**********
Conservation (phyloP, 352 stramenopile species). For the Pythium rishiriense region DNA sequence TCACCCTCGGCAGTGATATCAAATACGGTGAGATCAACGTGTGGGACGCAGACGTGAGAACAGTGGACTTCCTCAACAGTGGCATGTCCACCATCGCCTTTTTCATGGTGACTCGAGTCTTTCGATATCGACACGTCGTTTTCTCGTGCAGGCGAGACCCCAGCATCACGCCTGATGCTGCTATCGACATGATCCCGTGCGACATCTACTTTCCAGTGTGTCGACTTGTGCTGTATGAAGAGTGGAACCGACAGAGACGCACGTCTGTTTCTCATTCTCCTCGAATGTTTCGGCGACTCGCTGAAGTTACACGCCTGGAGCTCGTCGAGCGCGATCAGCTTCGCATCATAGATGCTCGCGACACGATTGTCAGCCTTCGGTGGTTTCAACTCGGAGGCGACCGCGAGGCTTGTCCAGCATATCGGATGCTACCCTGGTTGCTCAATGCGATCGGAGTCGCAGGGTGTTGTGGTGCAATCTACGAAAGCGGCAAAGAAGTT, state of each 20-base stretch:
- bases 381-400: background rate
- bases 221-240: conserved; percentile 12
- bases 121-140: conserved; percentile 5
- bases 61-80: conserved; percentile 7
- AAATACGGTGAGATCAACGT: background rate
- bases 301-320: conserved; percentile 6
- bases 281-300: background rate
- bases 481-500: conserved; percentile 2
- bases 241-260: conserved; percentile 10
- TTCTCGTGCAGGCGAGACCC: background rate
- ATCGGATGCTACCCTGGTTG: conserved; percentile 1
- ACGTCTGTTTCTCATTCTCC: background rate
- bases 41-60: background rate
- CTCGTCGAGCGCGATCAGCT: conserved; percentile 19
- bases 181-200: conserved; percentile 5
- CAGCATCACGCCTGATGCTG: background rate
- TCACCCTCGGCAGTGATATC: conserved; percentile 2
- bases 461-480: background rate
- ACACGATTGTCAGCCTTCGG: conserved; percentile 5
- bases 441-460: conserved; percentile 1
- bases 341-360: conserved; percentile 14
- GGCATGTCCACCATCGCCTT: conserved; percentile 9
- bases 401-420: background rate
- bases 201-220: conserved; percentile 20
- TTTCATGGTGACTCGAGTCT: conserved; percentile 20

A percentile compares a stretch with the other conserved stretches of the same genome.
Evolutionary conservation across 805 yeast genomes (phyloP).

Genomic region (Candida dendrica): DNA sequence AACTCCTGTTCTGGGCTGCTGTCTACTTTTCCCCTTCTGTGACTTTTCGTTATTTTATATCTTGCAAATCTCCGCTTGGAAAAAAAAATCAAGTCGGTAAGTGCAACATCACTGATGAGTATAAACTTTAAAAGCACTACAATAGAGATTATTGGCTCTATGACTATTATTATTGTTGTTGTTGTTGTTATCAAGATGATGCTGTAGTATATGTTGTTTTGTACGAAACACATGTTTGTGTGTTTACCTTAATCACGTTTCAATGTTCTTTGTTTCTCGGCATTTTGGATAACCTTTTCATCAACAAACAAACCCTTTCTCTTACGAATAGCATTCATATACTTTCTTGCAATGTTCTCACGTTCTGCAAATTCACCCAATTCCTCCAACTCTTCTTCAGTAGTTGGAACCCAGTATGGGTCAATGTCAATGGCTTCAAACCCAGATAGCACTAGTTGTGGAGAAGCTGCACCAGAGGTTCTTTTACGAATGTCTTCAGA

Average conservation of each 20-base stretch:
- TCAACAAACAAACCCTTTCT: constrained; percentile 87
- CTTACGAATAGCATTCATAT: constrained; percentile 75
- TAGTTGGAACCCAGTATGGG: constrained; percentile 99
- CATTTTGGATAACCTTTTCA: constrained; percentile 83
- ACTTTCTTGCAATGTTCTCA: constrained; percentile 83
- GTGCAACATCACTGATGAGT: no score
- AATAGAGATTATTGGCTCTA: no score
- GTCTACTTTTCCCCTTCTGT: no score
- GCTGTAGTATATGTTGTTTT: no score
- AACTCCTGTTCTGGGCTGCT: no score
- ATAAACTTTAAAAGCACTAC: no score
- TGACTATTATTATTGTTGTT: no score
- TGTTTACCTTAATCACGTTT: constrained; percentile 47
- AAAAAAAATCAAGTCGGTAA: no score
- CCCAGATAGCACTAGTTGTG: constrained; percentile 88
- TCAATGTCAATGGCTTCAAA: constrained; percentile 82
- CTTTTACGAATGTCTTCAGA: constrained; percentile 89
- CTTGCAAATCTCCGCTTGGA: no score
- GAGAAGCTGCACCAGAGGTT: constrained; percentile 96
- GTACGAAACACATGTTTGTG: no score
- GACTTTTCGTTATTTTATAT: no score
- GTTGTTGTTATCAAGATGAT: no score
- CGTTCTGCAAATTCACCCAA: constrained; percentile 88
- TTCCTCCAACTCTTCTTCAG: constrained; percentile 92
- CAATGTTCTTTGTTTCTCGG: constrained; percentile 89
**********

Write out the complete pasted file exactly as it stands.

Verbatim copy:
Conservation (phyloP, 352 stramenopile species). For the Pythium rishiriense region DNA sequence TCACCCTCGGCAGTGATATCAAATACGGTGAGATCAACGTGTGGGACGCAGACGTGAGAACAGTGGACTTCCTCAACAGTGGCATGTCCACCATCGCCTTTTTCATGGTGACTCGAGTCTTTCGATATCGACACGTCGTTTTCTCGTGCAGGCGAGACCCCAGCATCACGCCTGATGCTGCTATCGACATGATCCCGTGCGACATCTACTTTCCAGTGTGTCGACTTGTGCTGTATGAAGAGTGGAACCGACAGAGACGCACGTCTGTTTCTCATTCTCCTCGAATGTTTCGGCGACTCGCTGAAGTTACACGCCTGGAGCTCGTCGAGCGCGATCAGCTTCGCATCATAGATGCTCGCGACACGATTGTCAGCCTTCGGTGGTTTCAACTCGGAGGCGACCGCGAGGCTTGTCCAGCATATCGGATGCTACCCTGGTTGCTCAATGCGATCGGAGTCGCAGGGTGTTGTGGTGCAATCTACGAAAGCGGCAAAGAAGTT, state of each 20-base stretch:
- bases 381-400: background rate
- bases 221-240: conserved; percentile 12
- bases 121-140: conserved; percentile 5
- bases 61-80: conserved; percentile 7
- AAATACGGTGAGATCAACGT: background rate
- bases 301-320: conserved; percentile 6
- bases 281-300: background rate
- bases 481-500: conserved; percentile 2
- bases 241-260: conserved; percentile 10
- TTCTCGTGCAGGCGAGACCC: background rate
- ATCGGATGCTACCCTGGTTG: conserved; percentile 1
- ACGTCTGTTTCTCATTCTCC: background rate
- bases 41-60: background rate
- CTCGTCGAGCGCGATCAGCT: conserved; percentile 19
- bases 181-200: conserved; percentile 5
- CAGCATCACGCCTGATGCTG: background rate
- TCACCCTCGGCAGTGATATC: conserved; percentile 2
- bases 461-480: background rate
- ACACGATTGTCAGCCTTCGG: conserved; percentile 5
- bases 441-460: conserved; percentile 1
- bases 341-360: conserved; percentile 14
- GGCATGTCCACCATCGCCTT: conserved; percentile 9
- bases 401-420: background rate
- bases 201-220: conserved; percentile 20
- TTTCATGGTGACTCGAGTCT: conserved; percentile 20

A percentile compares a stretch with the other conserved stretches of the same genome.
Evolutionary conservation across 805 yeast genomes (phyloP).

Genomic region (Candida dendrica): DNA sequence AACTCCTGTTCTGGGCTGCTGTCTACTTTTCCCCTTCTGTGACTTTTCGTTATTTTATATCTTGCAAATCTCCGCTTGGAAAAAAAAATCAAGTCGGTAAGTGCAACATCACTGATGAGTATAAACTTTAAAAGCACTACAATAGAGATTATTGGCTCTATGACTATTATTATTGTTGTTGTTGTTGTTATCAAGATGATGCTGTAGTATATGTTGTTTTGTACGAAACACATGTTTGTGTGTTTACCTTAATCACGTTTCAATGTTCTTTGTTTCTCGGCATTTTGGATAACCTTTTCATCAACAAACAAACCCTTTCTCTTACGAATAGCATTCATATACTTTCTTGCAATGTTCTCACGTTCTGCAAATTCACCCAATTCCTCCAACTCTTCTTCAGTAGTTGGAACCCAGTATGGGTCAATGTCAATGGCTTCAAACCCAGATAGCACTAGTTGTGGAGAAGCTGCACCAGAGGTTCTTTTACGAATGTCTTCAGA

Average conservation of each 20-base stretch:
- TCAACAAACAAACCCTTTCT: constrained; percentile 87
- CTTACGAATAGCATTCATAT: constrained; percentile 75
- TAGTTGGAACCCAGTATGGG: constrained; percentile 99
- CATTTTGGATAACCTTTTCA: constrained; percentile 83
- ACTTTCTTGCAATGTTCTCA: constrained; percentile 83
- GTGCAACATCACTGATGAGT: no score
- AATAGAGATTATTGGCTCTA: no score
- GTCTACTTTTCCCCTTCTGT: no score
- GCTGTAGTATATGTTGTTTT: no score
- AACTCCTGTTCTGGGCTGCT: no score
- ATAAACTTTAAAAGCACTAC: no score
- TGACTATTATTATTGTTGTT: no score
- TGTTTACCTTAATCACGTTT: constrained; percentile 47
- AAAAAAAATCAAGTCGGTAA: no score
- CCCAGATAGCACTAGTTGTG: constrained; percentile 88
- TCAATGTCAATGGCTTCAAA: constrained; percentile 82
- CTTTTACGAATGTCTTCAGA: constrained; percentile 89
- CTTGCAAATCTCCGCTTGGA: no score
- GAGAAGCTGCACCAGAGGTT: constrained; percentile 96
- GTACGAAACACATGTTTGTG: no score
- GACTTTTCGTTATTTTATAT: no score
- GTTGTTGTTATCAAGATGAT: no score
- CGTTCTGCAAATTCACCCAA: constrained; percentile 88
- TTCCTCCAACTCTTCTTCAG: constrained; percentile 92
- CAATGTTCTTTGTTTCTCGG: constrained; percentile 89